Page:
“Gentle on My Mind is a song written by John Hartford, which won four 1968 Grammy Awards. Hartford won the award for Best Folk Performance and Best Country & Western Song (Songwriter). The other two awards Best Country & Western Solo Vocal Performance, Male and Best Country & Western Recording, went to American country music singer Glen Campbell for his version of Hartford’s song. This song whose authorship is attributed to John Hartford is both harmonically and melodically nearly identical to a substantial portion of Brazilian composer Dorival Caymmi‘s 1954 version of his song “O Mar” (which also exists in a 1940 version that is orchestrated and more harmonically complex.) That 1940 Brazilian song has a structure of A-B-C-D-D-D-Tag-C, and the three D Sections appear to be the foundation for “Gentle On My Mind” which has the same basic harmonic structure (with some added passing chords) and the same basic melody (with some slight rhythmic variation.) This poses the question as to whether John Hartford was familiar with Dorival Caymmi‘s 1954 version of Caymmi’s own composition “O Mar” and may have subconsciously taken its D-Section melody & harmonies and based his own composition (“Gentle On My Mind“) on the earlier Brazilian song. The song was released in June 1967 as the only single from the album of the same name. It was re-released in July 1968 to more success. Glen Campbell‘s version has received over 5 million plays on the radio. Campbell used “Gentle on My Mind” as the theme to his television variety show, The Glen Campbell Goodtime Hour between 1969 and 1972. Dean Martin‘s version, recorded in 1968, was a major hit in the United Kingdom; three versions of the song, Campbell’s, Martin’s and Patti Page‘s, all reached the top ten of the U.S. easy listening chart in 1968. The song was ranked number 16 on BMI’s Top 100 Songs of the Century.
Hartford reported that he was inspired to write the song after seeing the film Doctor Zhivago when his own memories took over, and that it took about thirty minutes to write down. Hartford said of the writing: “I went to see the movie Doctor Zhivago the night I wrote it. Everyone’s made a whole lot out of that. I know it gave me a feeling that caused me to start writing, but as far as saying it came from that, I don’t know. It just came from experience. While I was writing it, if I had any idea that was going to be a hit, it probably would have come out differently and it wouldn’t have been a hit. That just came real fast, a blaze, a blur”.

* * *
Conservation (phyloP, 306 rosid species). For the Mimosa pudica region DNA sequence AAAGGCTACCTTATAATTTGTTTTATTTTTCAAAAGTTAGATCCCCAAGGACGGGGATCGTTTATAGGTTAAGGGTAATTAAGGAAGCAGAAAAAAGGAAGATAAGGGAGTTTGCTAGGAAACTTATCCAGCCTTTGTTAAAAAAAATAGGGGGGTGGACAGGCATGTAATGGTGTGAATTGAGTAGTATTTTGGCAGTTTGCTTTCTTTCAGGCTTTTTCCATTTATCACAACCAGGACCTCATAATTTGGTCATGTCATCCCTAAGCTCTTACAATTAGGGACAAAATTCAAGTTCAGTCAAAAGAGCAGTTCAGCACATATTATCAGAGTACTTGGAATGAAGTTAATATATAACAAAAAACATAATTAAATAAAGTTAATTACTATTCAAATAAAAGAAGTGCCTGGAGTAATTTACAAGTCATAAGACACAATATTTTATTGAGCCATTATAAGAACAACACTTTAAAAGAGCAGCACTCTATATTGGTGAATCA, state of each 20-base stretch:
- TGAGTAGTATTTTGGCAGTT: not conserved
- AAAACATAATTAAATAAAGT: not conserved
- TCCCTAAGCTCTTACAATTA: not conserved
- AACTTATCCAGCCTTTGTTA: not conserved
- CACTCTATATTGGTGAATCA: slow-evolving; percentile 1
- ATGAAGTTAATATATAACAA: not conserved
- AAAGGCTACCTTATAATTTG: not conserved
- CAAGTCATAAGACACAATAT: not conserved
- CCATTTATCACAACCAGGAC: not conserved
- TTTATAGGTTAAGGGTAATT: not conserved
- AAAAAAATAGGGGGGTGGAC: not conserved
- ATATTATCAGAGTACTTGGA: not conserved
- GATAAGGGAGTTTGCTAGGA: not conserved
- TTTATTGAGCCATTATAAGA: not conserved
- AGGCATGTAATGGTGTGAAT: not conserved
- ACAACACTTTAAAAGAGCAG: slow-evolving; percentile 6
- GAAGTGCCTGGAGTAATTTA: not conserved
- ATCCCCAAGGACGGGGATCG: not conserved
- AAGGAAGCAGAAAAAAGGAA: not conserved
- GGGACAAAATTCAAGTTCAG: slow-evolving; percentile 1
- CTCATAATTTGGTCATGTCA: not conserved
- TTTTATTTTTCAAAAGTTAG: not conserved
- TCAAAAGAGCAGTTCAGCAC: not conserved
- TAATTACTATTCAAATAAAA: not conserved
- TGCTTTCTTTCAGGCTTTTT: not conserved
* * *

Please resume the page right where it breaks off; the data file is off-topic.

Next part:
Campbell heard Hartford’s original version on the radio and decided at once that he wanted to record it. At the time, Campbell was under contract with Capitol Records as a solo artist but had little success in establishing a name for himself. Campbell gathered some of his fellow Wrecking Crew session players to come into the Capitol studio to record a demo version that he could pitch to his producer Al De Lory. Between phrases and stanzas, Campbell would yell instructions to the players. He then left the rough recording for his producer to listen to. De Lory fell in love, not only with the song, but with the recording itself. Without telling Campbell, he took the tape back into the studio and removed the unwanted verbiage from between the phrases. He then released the demo recording, which became a hit for Campbell. The song was first released in 1967, and it was released in 1968 in the wake of the success of “By the Time I Get to Phoenix“. It reached No. 30 on Billboard’s Country chart, and No. 39 on the Pop chart. The song however continued to received widespread airplay; in 1990, BMI named it as the fourth-most-played song on radio ever in the United States. The song has also sold 251,000 digital copies as of August 2017 since it became available for download in the digital era”.
(Wikipedia, voce Gentle on My Mind (song))